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Organizations Need a New NetSec Approach, Reveals Verizon’s 2021 Mobile Security Index

April 20, 2021

Ashvin Kamaraju Ashvin Kamaraju | Vice President of Engineering, Strategy & Innovation More About This Author >

Organizations suffered an unprecedented number of cyberattacks in 2020. The FBI’s Cyber Division received as many as 4,000 complaints of digital attacks a day in H1 2020, reported by The Hill. That’s a 400% increase compared to what investigators saw prior to the pandemic.

Many of those security events bore fruit for attackers. In the 2020 Data Threat Report – Global Edition, more than a quarter (26%) of senior security executives from around the world with responsibility for their organizations’ IT and data security told Thales that their employers had experienced a data breach in the past year.

Contributing Factors to These Attacks

In its Mobile Security Index (MSI) 2021, Verizon explained that COVID-19 might have had something to do with this rise in digital attacks and data breaches:

One factor contributing to these results is the pressure put on companies to relax security policies due to the measures needed to cope with and adapt to COVID-19…. Companies were also likely to have been distracted. This could mean that they have not spotted compromises, or if they did spot them, they were not diligent in tracing them back to identify all involved sources.

It’s possible these sacrifices and distractions affected organizations’ digital security efforts beyond just incident response. Take the task of restricting public Wi-Fi use, as an example. In the MSI 2021, more than half of respondents told Verizon that their organizations allowed employees to access corporate IT assets over public Wi-Fi. Nearly one in five survey participants said that their organizations did not even have a security policy for such access. With that said, it’s not surprising that 71% of respondents admitted to using public Wi-Fi for work-related tasks in spite of the fact that over a quarter of them (26%) said that doing so was prohibited.

Verizon’s MSI 2021, page 72

Verizon’s MSI 2021, page 72.

Verizon uncovered additional risks in employees’ use of home Wi-Fi networks and VPNs. The MSI 2021 found that home networks were 70% more risky that corporate networks. This could be due to the fact that fewer than a third (31%) of respondents to Proofpoint’s 2020 State of the Phish admitted to having changed the default password on their Wi-Fi router. Even fewer (19%) told Proofpoint that they had updated their Wi-Fi router’s firmware.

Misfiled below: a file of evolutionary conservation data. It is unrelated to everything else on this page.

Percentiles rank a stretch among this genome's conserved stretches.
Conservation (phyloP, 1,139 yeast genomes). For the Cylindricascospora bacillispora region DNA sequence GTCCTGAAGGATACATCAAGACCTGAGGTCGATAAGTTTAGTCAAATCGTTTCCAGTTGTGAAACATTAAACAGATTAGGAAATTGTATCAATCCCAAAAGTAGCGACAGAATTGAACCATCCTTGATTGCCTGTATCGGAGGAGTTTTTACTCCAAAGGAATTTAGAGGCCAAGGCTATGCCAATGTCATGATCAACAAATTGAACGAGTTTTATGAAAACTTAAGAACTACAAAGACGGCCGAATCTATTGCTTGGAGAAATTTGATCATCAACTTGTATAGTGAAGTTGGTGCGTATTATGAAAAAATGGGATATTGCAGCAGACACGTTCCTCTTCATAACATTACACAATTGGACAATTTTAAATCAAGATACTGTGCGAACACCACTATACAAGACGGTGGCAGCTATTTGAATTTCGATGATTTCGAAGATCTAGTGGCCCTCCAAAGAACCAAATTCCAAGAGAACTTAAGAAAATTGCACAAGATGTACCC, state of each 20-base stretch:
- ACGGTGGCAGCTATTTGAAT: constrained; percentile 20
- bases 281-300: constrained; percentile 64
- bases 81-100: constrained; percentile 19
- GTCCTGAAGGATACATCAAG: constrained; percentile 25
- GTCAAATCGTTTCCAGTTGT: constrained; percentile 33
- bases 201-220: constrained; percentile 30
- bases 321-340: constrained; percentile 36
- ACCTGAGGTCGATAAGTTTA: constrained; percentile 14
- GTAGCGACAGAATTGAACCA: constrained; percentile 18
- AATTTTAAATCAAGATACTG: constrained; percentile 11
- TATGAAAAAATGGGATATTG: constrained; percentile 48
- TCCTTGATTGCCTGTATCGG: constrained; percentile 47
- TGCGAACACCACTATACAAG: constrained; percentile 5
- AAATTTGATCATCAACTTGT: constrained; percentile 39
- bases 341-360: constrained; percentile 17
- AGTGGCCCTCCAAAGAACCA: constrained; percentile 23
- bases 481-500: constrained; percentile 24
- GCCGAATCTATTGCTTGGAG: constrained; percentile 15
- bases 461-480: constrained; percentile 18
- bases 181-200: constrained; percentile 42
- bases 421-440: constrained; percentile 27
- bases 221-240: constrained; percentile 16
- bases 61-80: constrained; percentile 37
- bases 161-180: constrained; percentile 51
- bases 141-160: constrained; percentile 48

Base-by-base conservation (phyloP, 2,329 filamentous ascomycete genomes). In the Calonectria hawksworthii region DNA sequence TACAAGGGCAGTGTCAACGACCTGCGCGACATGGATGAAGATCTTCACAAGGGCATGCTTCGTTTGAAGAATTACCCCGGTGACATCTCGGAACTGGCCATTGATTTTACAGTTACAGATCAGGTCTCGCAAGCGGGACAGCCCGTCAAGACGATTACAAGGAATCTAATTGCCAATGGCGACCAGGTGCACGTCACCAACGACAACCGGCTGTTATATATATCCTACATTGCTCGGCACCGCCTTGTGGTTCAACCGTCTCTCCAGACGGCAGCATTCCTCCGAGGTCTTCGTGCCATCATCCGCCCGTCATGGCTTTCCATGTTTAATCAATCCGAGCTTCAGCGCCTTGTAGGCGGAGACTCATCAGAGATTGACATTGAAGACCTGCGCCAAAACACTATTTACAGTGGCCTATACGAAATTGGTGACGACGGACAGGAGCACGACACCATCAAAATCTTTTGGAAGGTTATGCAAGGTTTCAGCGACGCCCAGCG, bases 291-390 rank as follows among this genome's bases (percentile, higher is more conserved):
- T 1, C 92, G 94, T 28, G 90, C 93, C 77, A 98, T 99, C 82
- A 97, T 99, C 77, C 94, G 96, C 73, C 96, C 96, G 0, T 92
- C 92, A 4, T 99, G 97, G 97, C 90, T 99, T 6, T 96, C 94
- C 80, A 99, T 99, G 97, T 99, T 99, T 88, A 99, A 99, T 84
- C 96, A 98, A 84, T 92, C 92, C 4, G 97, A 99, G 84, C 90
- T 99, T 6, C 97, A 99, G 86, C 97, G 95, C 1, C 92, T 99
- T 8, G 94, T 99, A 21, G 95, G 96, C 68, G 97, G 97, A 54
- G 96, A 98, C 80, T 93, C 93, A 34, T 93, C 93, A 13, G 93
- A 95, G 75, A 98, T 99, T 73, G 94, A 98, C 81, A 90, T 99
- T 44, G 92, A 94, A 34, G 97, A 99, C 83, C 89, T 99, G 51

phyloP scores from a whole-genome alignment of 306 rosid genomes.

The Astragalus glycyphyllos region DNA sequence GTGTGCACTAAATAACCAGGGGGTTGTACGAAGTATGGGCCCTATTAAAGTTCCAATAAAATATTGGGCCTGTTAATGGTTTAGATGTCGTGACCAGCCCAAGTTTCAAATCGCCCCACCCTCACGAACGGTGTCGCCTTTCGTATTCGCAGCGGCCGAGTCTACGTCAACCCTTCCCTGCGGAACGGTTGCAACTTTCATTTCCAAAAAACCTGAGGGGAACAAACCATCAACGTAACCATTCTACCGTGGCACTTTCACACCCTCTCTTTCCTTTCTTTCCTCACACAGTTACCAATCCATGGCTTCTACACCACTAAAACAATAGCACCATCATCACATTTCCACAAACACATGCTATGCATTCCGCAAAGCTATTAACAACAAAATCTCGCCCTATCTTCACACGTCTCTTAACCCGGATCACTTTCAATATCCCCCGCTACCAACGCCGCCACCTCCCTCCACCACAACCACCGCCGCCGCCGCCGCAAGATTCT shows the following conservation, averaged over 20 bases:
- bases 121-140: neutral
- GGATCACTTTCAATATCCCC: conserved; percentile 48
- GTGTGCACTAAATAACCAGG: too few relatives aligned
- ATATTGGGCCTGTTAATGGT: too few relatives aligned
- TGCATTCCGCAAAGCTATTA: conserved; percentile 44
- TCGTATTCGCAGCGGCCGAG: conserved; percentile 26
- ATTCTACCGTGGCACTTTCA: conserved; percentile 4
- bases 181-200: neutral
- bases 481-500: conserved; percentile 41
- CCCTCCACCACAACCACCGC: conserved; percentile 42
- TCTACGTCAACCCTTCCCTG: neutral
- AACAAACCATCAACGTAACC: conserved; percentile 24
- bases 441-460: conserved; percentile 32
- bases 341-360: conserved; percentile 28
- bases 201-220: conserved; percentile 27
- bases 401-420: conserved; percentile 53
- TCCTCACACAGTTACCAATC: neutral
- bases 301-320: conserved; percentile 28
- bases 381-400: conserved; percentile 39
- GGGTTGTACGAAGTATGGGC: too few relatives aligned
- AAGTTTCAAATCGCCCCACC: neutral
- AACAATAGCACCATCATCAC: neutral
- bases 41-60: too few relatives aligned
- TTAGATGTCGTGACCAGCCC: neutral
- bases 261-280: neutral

Meanwhile, Verizon found in its MSI 2021 that less than half (47%) of respondents with a VPN installed on their devices activated it. A fifth of survey participants said that they never use it or activated it only when there was no other option.

Verizon’s MSI 2021, page 73.

Verizon’s MSI 2021, page 73.

What This Means for Organizations Going Forward

The findings above highlight the need for organizations to strengthen and evolve their approach to security using Zero Trust Principles. These are foundational principles to design next generation security architectures.

According to the U.S. National Institutes of Standards and Technology’s (NIST) “Zero trust Architecture” publication, SP 800-207, “Zero trust is the term for an evolving set of cybersecurity paradigms that move defenses from static, network-based perimeters to focus on users, assets, and resources.

Zero trust is not a single set of technologies an organization can purchase. Instead, it is a Guiding principle that will require organizations to commit to, gradually adopting, as they shift resources from on-premises to the cloud and allow employees’ connectivity from home to these resources be it on premise or Cloud. The zero trust paradigm shifts emphasis toward concepts such as least privilege, continuous authentication, and micro-segmentation as a means to change the posture of security to reflect the new realities of an evolving IT environment.

To help them embrace a Zero Trust mindset, Verizon recommends that organizations take these steps: They hey must authenticate users with multi-factor authentication (MFA), biometrics and one-time passwords (OTPs). Next, they must limit access to assets and resources and implement the principle of least privilege by segmenting the network and deploying an identity centric approach to security.

For more information about the network security challenges facing organizations today, download your copy of Verizon’s MSI 2021 here.